these cards would announce. The purpose of such a business card was unclear. It was, however, a popular item, as were cards reading:
Hi, I haven't even met you but I've fallen in love with you and I am heartbroken because I don't even know your

 

Name:

 

Address:

 

The recipient of such a card was supposed to write her name and address on it.

 

Philip tried to imagine a woman being charmed by such a card, but the best Philip could do was conjure up a vision of a hardened hooker smiling gamely and saying, "That's funny. That's really funny."

 

And sometimes, amid the banality and insufferable self-advertisements, there were true and decent aspirations.

 

Résumés of the young, narrating honors seminars and obscure college awards and summer jobs, full of fine sentiments (
I wish to be of service to other humans and to work toward a cleaner and more healthful environment
) could bring a sudden hollow stillness to Philip's heart, as though a loved one had just fled his embrace, and Philip would hear himself whisper, "Be careful."

 

At ten, Philip called Amelia up from the phone in Mrs.
Figge's
office.

 

"It's me," he said.

 

"I know that," Amelia said. Her voice still set his heart racing. It was such a wonderful, bell ¬like voice, although these days it contained a certain wary edge.

 

She had rationed him to one call a week, and this was it. She had been unhappy when he followed her to Austin, and she had refused to talk to him at first, letting her sister, Rita, take the calls. But she had relented under his persistence.

 

Philip had followed her to Austin from traffic- snarled Fairfax, Virginia, a suburb of Washington, D.C. They had both worked at MicroMeg, where they had met and fallen in love, and where, finally, the ancient, implacable curse that his father had called the System or sometimes,
Yog-Sothoth
or simply the Great Old Ones, had torn them asunder. He was here now to win her back, and he knew he had to proceed with caution. So far he had only spoken to her on the phone, although he had seen her a number of times. He had spied on her; he had crouched low in his car in the shade of live oaks down the street from the house where she was staying with her sister.

 

He would watch her come out of the house in the morning, get into her car and drive off. So far he had resisted the urge to race up to her, to enfold her in his arms. He didn't want to send her running again. He might lose her forever in the vastness of America.

 

Amelia, traumatized into blind denial by the doom that came to MicroMeg, refused to acknowledge that the Old Ones even existed, preferred to think that her lover had lost his reason; preferred to flee him rather than confront the truth, as though such flight could negate the dreadful, ghastly facts, the irrefutable history that she and Philip shared.

 

"You can't deny what happened!" he had shouted.

 

Oh, but she could.

 

She loved him, still. Philip could hear that love in her voice, beneath all the careful reserve and skirted subjects.

 

Philip kept the phone conversation casual, asked how her job search was going.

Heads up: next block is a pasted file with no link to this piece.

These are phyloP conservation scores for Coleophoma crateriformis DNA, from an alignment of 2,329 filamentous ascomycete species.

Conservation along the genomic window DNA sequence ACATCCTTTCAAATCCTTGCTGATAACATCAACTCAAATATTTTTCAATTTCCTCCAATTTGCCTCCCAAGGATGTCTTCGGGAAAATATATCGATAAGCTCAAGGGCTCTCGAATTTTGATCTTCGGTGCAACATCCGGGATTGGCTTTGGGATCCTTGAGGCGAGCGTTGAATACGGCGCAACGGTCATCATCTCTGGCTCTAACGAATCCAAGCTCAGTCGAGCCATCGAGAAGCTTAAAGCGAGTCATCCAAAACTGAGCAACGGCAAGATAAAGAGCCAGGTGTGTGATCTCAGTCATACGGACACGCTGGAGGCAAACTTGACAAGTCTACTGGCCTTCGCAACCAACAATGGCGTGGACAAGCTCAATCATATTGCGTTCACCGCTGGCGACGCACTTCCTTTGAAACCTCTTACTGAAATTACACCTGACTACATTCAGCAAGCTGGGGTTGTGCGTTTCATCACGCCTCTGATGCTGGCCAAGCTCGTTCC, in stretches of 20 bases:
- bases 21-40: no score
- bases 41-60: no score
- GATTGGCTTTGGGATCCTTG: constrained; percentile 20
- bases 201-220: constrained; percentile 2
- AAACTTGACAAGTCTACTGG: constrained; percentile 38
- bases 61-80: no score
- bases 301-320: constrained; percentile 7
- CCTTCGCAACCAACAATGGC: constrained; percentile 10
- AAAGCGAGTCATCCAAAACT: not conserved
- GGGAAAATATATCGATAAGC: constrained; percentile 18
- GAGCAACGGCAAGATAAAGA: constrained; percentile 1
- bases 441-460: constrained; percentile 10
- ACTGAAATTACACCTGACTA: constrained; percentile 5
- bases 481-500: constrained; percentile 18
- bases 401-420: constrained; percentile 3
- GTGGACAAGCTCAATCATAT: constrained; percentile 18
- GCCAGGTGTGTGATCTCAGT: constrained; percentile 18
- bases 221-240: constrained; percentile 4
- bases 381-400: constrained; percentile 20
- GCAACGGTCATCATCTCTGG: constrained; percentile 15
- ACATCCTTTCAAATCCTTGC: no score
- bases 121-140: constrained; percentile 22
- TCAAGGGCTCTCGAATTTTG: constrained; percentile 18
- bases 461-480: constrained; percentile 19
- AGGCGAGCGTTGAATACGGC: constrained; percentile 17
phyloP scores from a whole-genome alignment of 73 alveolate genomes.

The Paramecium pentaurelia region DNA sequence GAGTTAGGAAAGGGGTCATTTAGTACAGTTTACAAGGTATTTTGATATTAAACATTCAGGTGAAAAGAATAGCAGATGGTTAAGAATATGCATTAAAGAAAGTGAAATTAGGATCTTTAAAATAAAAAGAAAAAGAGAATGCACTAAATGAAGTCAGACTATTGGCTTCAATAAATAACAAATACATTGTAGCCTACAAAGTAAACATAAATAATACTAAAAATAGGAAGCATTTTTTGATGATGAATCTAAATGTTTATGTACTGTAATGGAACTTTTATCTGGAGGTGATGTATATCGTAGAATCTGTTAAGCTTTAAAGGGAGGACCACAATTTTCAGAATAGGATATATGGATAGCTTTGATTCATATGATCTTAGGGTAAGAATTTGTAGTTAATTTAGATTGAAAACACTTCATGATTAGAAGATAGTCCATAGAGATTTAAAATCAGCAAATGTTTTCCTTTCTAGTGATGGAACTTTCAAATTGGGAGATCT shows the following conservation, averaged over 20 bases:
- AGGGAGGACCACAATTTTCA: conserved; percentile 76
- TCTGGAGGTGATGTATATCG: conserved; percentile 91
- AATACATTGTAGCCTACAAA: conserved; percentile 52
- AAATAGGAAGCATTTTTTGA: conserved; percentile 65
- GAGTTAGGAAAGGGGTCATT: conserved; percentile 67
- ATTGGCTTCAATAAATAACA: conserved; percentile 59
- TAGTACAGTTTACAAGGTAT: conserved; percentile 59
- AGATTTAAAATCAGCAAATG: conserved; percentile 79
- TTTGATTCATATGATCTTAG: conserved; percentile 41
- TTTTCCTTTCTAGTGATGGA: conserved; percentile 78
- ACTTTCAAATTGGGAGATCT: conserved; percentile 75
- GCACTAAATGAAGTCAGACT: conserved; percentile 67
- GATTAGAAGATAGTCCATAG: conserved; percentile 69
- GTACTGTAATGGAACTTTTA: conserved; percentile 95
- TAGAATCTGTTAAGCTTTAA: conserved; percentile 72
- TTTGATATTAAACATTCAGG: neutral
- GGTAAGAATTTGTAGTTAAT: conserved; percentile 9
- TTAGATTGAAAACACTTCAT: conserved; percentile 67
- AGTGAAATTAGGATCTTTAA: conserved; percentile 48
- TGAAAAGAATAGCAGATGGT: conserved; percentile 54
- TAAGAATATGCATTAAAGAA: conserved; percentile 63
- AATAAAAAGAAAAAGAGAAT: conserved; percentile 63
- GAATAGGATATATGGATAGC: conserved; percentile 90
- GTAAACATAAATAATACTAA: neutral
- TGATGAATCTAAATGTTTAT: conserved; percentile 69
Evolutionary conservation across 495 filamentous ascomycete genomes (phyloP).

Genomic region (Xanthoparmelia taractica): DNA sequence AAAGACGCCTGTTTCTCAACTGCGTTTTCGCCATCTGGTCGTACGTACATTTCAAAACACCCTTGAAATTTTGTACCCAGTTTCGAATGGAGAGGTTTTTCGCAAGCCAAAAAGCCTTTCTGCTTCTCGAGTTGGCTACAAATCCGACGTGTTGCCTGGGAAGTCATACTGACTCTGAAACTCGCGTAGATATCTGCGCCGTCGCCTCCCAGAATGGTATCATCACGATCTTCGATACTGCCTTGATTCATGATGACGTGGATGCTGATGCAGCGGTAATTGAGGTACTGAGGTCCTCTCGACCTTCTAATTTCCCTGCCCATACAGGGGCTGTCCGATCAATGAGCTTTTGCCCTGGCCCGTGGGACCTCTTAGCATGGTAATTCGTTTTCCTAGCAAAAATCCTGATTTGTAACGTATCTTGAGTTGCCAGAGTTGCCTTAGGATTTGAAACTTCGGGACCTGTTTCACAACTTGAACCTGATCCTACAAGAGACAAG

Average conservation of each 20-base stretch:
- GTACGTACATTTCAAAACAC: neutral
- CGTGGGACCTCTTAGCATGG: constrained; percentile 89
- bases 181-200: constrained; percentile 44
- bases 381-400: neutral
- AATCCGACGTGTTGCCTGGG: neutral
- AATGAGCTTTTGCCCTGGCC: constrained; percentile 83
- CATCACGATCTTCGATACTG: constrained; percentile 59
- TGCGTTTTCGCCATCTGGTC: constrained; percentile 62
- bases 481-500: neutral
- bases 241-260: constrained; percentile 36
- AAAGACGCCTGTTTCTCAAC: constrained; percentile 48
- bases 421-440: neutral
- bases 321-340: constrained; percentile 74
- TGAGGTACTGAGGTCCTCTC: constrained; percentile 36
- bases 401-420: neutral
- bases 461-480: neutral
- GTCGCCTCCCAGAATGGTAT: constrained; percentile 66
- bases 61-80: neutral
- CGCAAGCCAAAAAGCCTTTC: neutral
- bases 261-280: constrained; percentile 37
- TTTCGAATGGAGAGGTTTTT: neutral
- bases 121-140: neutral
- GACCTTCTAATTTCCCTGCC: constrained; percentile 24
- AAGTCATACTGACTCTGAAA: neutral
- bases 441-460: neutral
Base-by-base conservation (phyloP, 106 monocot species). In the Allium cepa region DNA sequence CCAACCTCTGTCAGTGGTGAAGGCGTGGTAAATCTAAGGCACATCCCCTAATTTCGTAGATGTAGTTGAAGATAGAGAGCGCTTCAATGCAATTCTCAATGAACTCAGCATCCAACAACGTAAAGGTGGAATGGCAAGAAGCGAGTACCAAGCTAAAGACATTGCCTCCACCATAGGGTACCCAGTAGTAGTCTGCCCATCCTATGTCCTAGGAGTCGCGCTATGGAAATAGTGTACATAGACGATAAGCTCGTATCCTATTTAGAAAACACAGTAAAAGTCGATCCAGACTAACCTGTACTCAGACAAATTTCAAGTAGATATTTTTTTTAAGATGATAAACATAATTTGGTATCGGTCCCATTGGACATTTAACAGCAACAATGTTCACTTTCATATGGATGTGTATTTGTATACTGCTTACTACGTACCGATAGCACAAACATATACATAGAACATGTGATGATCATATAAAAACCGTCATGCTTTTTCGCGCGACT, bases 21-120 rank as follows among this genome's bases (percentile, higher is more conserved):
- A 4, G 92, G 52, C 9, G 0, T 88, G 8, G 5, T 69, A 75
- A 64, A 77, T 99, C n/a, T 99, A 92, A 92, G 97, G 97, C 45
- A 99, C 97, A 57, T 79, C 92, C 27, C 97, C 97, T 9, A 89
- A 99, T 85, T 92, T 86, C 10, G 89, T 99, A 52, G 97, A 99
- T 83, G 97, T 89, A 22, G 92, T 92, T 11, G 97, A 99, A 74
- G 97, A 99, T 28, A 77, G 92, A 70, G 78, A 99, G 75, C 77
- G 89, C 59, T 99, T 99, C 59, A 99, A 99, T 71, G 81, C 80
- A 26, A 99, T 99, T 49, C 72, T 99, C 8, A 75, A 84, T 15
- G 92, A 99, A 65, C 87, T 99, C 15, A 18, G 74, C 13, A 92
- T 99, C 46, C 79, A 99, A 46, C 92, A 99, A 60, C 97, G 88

"Not good," Amelia said. Austin was a city with a large college population. Employers could hire from this student population. There were also a substantial number of people who had gone to the University of Texas for as long as possible, accrued as many degrees as parental funds and grants permitted, and now waited tables, clerked in government positions, or sat in the rental offices of apartment complexes—anything rather than return to, say, El Paso.

 

And who would want to leave? Austin was lovely, a laid-back town, the last refuge for hordes of aging hippies who drifted up and down the Drag, gray-bearded artifacts who knew all the lyrics to old Leonard Cohen songs and could talk knowledgeably about astral planes and karma.

 

“I can't find anything," Amelia complained.

 

"You will," Philip said. "It just takes a few days sometimes, and you want to be careful anyway. You want to see that there aren't any signs of—" "Philip."

 

Philip stopped abruptly. Easy. "I just mean you don't have to grab the first job you are offered."

 

And you want to look in the bathrooms and see what is written there on the walls, and take a peek in the furnace room, and perhaps, quite casually, stick a good-sized pin in a long-term employee and see if she howls.

 

"I don't feel right about staying here with Rita too long," Amelia said. "She doesn't complain or anything, but I know I'm in the way."

 

"You could come and live with me," Philip said.

 

Silence. Philip's heart crawled out of his chest and jumped up and down on the desk: Boom
boom
boom
.

 

"Are you still writing that novel?" she asked.

 

His heart climbed back into his chest and lay down, curled on its side, defeated. Why lie? He couldn't fool her. "Yes. Sure."

 

"Philip, I can't live with you. Look, Rita is expecting a call. I'll talk to you next week, okay?"

 

"Okay," Philip said.

 

He went back to his computer and began typing again. The phone call hadn't been a bad one, really. She hadn't said never to call again. She had said, "I'll talk to you next week, okay?

 

That was certainly positive. She seemed to have accepted his presence; she wasn't sending him away or running again.

 

He lay in bed that night and thought, "I'll win her back." In the meantime, of course, he would have to hang on to his own reason; he would have to be ever-vigilant. Once you have gazed on the baleful visage of
Yog-Sothoth
, your own thoughts are forever suspect.